The play must go on

I have day-job writing to do today, and the inertia is palpable. Perhaps if I approached it with the joy that I try to bring to my creative writing. There is a pattern to day-job writing that can feel restrictive, but there is a pattern to creative work, too. Perhaps …

perhaps … perhaps … perhaps!

“Find me in my next book,” I said in the postscript to my last book. Find me on the next page. Find me with your hands and eyes and ears.


Steven Pressfield tells the story of finishing his first book, and going to his mentor to proclaim victory, who said only, “Good for you! Now start on the next one.”

Start the next one. Here is my 10th book. Have a nice time with it, but I need to work on the 11th. There’s my 15th journal — I’m sure there are some nice nuggets in there, but I need to be here, in the 16th. I dropped my 324th consecutive daily blog post yesterday, and I’m proud of that, but my mind is here in the 325th and thinking about 365 at the end of next month.

It’s actually no different from the day job. Here’s today’s news, but, excuse me, I’ve got to be working on tomorrow’s news now.

The play must go on. More to the point, the play must continue. We are born to play, and so we play until we can play no longer.

… And in the space between the last two paragraphs, I found an answer to the inertia. You see, I started to write “the work” must go on, but I realized no, not work, we are playing at life in the sense that we seek joy and comfort and a sense of triumph, and while the games can be deadly serious, we are most fulfilled when we feel a win coming on … even when the win is defined as a loss in which we gave the task — or the game — all we had to give.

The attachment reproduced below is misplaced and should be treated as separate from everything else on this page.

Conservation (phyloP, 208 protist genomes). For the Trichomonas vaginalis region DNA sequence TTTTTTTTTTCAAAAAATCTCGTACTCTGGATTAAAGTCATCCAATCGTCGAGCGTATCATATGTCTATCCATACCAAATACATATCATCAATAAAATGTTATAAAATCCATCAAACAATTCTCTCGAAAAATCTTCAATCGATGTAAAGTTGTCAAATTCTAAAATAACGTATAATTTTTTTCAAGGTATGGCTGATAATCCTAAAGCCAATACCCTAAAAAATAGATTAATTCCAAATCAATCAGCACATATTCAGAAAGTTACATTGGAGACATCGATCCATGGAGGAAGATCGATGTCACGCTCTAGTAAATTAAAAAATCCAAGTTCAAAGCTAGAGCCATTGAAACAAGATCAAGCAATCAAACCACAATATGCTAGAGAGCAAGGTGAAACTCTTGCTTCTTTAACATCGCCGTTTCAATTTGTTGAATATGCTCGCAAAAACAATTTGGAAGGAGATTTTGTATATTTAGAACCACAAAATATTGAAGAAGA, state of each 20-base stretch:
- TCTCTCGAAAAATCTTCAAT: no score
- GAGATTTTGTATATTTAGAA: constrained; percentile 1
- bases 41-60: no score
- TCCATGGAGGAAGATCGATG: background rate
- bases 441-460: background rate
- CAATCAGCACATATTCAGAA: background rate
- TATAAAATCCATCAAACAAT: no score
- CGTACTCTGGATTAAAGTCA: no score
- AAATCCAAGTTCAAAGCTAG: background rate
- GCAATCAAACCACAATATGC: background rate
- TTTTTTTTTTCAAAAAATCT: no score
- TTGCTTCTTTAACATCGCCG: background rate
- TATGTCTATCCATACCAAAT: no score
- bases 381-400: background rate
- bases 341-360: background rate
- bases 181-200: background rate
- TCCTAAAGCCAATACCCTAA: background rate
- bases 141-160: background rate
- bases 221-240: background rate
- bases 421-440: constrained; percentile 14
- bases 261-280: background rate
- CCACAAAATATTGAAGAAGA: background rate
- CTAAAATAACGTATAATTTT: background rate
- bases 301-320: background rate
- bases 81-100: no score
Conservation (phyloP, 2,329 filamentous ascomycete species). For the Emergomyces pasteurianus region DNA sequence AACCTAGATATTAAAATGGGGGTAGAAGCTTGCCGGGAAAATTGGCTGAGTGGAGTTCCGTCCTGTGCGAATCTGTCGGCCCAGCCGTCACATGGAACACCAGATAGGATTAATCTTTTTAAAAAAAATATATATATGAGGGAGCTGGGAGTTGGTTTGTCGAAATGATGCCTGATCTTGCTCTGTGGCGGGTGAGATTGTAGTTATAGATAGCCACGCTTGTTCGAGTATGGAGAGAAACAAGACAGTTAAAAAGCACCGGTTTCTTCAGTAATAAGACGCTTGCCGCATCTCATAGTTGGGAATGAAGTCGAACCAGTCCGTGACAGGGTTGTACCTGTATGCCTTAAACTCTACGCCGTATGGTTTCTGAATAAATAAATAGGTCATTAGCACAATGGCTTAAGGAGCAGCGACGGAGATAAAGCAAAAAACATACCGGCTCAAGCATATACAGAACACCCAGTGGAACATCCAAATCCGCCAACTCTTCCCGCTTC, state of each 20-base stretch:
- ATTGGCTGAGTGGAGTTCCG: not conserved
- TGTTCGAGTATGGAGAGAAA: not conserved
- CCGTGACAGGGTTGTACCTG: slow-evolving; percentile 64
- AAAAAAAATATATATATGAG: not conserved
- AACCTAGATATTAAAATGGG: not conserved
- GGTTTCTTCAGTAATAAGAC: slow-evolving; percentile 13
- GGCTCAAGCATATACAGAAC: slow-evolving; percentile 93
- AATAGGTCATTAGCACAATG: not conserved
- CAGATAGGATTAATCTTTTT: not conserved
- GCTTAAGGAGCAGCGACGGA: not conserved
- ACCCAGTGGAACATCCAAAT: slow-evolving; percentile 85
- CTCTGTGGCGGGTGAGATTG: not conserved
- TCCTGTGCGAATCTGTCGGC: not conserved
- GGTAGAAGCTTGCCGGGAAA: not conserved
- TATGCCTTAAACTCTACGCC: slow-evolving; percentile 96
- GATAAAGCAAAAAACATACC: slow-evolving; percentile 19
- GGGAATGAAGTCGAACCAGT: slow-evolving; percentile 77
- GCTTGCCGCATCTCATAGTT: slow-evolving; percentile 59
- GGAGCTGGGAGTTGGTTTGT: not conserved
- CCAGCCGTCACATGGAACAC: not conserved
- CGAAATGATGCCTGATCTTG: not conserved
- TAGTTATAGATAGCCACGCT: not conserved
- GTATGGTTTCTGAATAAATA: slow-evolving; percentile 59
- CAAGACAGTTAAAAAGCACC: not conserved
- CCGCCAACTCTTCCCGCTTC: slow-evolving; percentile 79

“I have to go to play,” the bread winner might say.

Instead of “Will you marry me?” the suitor might ask, “Can you come out to play?”

If our hard work were child’s play, would we feel better about it? And by child’s play, I mean the attitude, not the difficulty level. “Become as children,” Jesus said, or was it Paul or someone else speaking holy words? In the curiosity and open-mindedness of a child is an approach to everyday life that needs to be preserved or recaptured and rebuilt and reasserted.

The play must go on. Find me in my play. Look! I made this. What are you making there?

All of these creations I have surrounded myself with in this room — including the comfortable old chair — were made by children who grew up and made things — serious things, whimsical things, profound things, silly things, musical things, colorful things — that spark of childlike curiosity still aflame and still marveling at the possibilities. If we could bring that pleasure of discovery to all of our actions and interactions! What a world that would be.

If the day was always a new chance to see what we could find and learn and improve and share … If we moved from sand castles to skyscrapers but still had time for sand castles … remembering the joy and investing it into finding and creating new joy …

If we approached each day with the eagerness of a child at play — no, no, no, not “if.” The play must go on. The play must go on.

Although must is a command word. Mandated play is not play at all. I say “the play must go on” to convey a sense of urgency in myself, to suggest a way that seems right ot me. If you feel better to tell yourself “the work must go on,” that a time comes to put aside childish things, and this gives you a sense of accomplishment, who am I to say you should think of it as play?

So I speak for myself when I say “the play must go on.” Think of it as an invitation. Try this attitude out for size and see how it fits.

As for me, I see by the clock that it’s time to set this journal down and move to, well, playtime.

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